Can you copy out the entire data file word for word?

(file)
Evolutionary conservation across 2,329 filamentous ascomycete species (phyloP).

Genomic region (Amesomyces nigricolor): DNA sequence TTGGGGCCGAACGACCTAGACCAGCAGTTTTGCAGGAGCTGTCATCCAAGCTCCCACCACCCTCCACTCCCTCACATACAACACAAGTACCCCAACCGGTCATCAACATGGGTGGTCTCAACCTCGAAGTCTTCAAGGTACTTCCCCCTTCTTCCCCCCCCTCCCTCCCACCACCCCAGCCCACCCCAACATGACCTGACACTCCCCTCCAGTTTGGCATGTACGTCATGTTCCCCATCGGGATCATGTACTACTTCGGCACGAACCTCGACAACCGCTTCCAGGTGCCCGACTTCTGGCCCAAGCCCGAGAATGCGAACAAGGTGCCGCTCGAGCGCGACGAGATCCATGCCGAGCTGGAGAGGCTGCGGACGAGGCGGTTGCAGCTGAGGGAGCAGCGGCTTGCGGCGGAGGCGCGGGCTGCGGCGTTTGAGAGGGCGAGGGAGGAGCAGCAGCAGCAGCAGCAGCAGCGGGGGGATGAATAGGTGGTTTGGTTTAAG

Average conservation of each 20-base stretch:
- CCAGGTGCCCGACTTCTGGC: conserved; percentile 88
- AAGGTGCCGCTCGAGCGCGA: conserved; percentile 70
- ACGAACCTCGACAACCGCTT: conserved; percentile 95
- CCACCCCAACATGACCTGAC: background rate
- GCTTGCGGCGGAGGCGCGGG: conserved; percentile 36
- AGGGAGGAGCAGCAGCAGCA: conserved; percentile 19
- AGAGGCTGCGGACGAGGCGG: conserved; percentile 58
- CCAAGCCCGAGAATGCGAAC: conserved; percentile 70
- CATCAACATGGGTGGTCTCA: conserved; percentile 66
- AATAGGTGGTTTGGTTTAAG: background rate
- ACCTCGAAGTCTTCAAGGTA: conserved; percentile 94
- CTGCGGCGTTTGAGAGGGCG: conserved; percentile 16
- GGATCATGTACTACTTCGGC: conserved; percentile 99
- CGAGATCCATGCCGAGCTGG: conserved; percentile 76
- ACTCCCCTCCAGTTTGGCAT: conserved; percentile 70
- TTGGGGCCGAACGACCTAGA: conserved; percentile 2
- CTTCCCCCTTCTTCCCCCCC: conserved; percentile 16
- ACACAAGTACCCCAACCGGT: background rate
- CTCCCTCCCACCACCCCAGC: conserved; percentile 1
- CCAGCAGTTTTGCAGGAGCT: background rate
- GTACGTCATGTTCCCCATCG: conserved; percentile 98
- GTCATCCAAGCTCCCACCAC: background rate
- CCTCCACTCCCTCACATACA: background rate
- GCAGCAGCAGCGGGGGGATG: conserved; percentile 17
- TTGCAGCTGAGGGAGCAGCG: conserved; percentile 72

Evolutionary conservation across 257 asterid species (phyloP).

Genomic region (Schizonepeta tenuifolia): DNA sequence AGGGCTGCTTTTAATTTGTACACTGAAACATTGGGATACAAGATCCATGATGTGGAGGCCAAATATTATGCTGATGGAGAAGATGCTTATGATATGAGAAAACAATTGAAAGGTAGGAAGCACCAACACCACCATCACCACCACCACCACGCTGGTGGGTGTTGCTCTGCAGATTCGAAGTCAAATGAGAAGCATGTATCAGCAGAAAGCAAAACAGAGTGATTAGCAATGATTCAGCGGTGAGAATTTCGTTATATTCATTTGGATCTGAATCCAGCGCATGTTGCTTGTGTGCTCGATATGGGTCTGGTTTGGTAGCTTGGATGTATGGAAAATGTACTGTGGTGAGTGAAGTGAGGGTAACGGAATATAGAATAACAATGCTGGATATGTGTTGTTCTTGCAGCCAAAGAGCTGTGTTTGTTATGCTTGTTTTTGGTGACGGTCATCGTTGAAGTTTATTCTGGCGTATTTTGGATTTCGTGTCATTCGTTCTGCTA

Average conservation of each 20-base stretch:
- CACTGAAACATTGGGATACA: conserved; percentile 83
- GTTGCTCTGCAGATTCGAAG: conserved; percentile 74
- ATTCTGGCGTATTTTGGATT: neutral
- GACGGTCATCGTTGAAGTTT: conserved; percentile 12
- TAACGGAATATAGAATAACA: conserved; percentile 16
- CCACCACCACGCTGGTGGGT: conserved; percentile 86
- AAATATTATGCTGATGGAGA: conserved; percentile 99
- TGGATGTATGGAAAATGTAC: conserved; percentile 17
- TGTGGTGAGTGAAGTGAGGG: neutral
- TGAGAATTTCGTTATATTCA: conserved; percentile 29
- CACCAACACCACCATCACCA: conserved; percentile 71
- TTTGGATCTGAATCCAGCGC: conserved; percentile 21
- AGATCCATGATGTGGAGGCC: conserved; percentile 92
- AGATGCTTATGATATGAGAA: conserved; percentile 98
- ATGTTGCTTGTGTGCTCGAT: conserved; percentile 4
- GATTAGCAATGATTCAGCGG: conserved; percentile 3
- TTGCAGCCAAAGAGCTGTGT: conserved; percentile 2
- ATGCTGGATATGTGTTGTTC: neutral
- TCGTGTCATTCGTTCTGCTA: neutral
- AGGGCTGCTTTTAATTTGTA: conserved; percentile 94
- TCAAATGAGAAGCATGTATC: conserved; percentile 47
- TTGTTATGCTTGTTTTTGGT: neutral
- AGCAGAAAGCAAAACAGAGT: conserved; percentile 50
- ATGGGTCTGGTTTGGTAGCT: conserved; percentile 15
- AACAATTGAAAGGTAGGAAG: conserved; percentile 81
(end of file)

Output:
Evolutionary conservation across 2,329 filamentous ascomycete species (phyloP).

Genomic region (Amesomyces nigricolor): DNA sequence TTGGGGCCGAACGACCTAGACCAGCAGTTTTGCAGGAGCTGTCATCCAAGCTCCCACCACCCTCCACTCCCTCACATACAACACAAGTACCCCAACCGGTCATCAACATGGGTGGTCTCAACCTCGAAGTCTTCAAGGTACTTCCCCCTTCTTCCCCCCCCTCCCTCCCACCACCCCAGCCCACCCCAACATGACCTGACACTCCCCTCCAGTTTGGCATGTACGTCATGTTCCCCATCGGGATCATGTACTACTTCGGCACGAACCTCGACAACCGCTTCCAGGTGCCCGACTTCTGGCCCAAGCCCGAGAATGCGAACAAGGTGCCGCTCGAGCGCGACGAGATCCATGCCGAGCTGGAGAGGCTGCGGACGAGGCGGTTGCAGCTGAGGGAGCAGCGGCTTGCGGCGGAGGCGCGGGCTGCGGCGTTTGAGAGGGCGAGGGAGGAGCAGCAGCAGCAGCAGCAGCAGCGGGGGGATGAATAGGTGGTTTGGTTTAAG

Average conservation of each 20-base stretch:
- CCAGGTGCCCGACTTCTGGC: conserved; percentile 88
- AAGGTGCCGCTCGAGCGCGA: conserved; percentile 70
- ACGAACCTCGACAACCGCTT: conserved; percentile 95
- CCACCCCAACATGACCTGAC: background rate
- GCTTGCGGCGGAGGCGCGGG: conserved; percentile 36
- AGGGAGGAGCAGCAGCAGCA: conserved; percentile 19
- AGAGGCTGCGGACGAGGCGG: conserved; percentile 58
- CCAAGCCCGAGAATGCGAAC: conserved; percentile 70
- CATCAACATGGGTGGTCTCA: conserved; percentile 66
- AATAGGTGGTTTGGTTTAAG: background rate
- ACCTCGAAGTCTTCAAGGTA: conserved; percentile 94
- CTGCGGCGTTTGAGAGGGCG: conserved; percentile 16
- GGATCATGTACTACTTCGGC: conserved; percentile 99
- CGAGATCCATGCCGAGCTGG: conserved; percentile 76
- ACTCCCCTCCAGTTTGGCAT: conserved; percentile 70
- TTGGGGCCGAACGACCTAGA: conserved; percentile 2
- CTTCCCCCTTCTTCCCCCCC: conserved; percentile 16
- ACACAAGTACCCCAACCGGT: background rate
- CTCCCTCCCACCACCCCAGC: conserved; percentile 1
- CCAGCAGTTTTGCAGGAGCT: background rate
- GTACGTCATGTTCCCCATCG: conserved; percentile 98
- GTCATCCAAGCTCCCACCAC: background rate
- CCTCCACTCCCTCACATACA: background rate
- GCAGCAGCAGCGGGGGGATG: conserved; percentile 17
- TTGCAGCTGAGGGAGCAGCG: conserved; percentile 72

Evolutionary conservation across 257 asterid species (phyloP).

Genomic region (Schizonepeta tenuifolia): DNA sequence AGGGCTGCTTTTAATTTGTACACTGAAACATTGGGATACAAGATCCATGATGTGGAGGCCAAATATTATGCTGATGGAGAAGATGCTTATGATATGAGAAAACAATTGAAAGGTAGGAAGCACCAACACCACCATCACCACCACCACCACGCTGGTGGGTGTTGCTCTGCAGATTCGAAGTCAAATGAGAAGCATGTATCAGCAGAAAGCAAAACAGAGTGATTAGCAATGATTCAGCGGTGAGAATTTCGTTATATTCATTTGGATCTGAATCCAGCGCATGTTGCTTGTGTGCTCGATATGGGTCTGGTTTGGTAGCTTGGATGTATGGAAAATGTACTGTGGTGAGTGAAGTGAGGGTAACGGAATATAGAATAACAATGCTGGATATGTGTTGTTCTTGCAGCCAAAGAGCTGTGTTTGTTATGCTTGTTTTTGGTGACGGTCATCGTTGAAGTTTATTCTGGCGTATTTTGGATTTCGTGTCATTCGTTCTGCTA

Average conservation of each 20-base stretch:
- CACTGAAACATTGGGATACA: conserved; percentile 83
- GTTGCTCTGCAGATTCGAAG: conserved; percentile 74
- ATTCTGGCGTATTTTGGATT: neutral
- GACGGTCATCGTTGAAGTTT: conserved; percentile 12
- TAACGGAATATAGAATAACA: conserved; percentile 16
- CCACCACCACGCTGGTGGGT: conserved; percentile 86
- AAATATTATGCTGATGGAGA: conserved; percentile 99
- TGGATGTATGGAAAATGTAC: conserved; percentile 17
- TGTGGTGAGTGAAGTGAGGG: neutral
- TGAGAATTTCGTTATATTCA: conserved; percentile 29
- CACCAACACCACCATCACCA: conserved; percentile 71
- TTTGGATCTGAATCCAGCGC: conserved; percentile 21
- AGATCCATGATGTGGAGGCC: conserved; percentile 92
- AGATGCTTATGATATGAGAA: conserved; percentile 98
- ATGTTGCTTGTGTGCTCGAT: conserved; percentile 4
- GATTAGCAATGATTCAGCGG: conserved; percentile 3
- TTGCAGCCAAAGAGCTGTGT: conserved; percentile 2
- ATGCTGGATATGTGTTGTTC: neutral
- TCGTGTCATTCGTTCTGCTA: neutral
- AGGGCTGCTTTTAATTTGTA: conserved; percentile 94
- TCAAATGAGAAGCATGTATC: conserved; percentile 47
- TTGTTATGCTTGTTTTTGGT: neutral
- AGCAGAAAGCAAAACAGAGT: conserved; percentile 50
- ATGGGTCTGGTTTGGTAGCT: conserved; percentile 15
- AACAATTGAAAGGTAGGAAG: conserved; percentile 81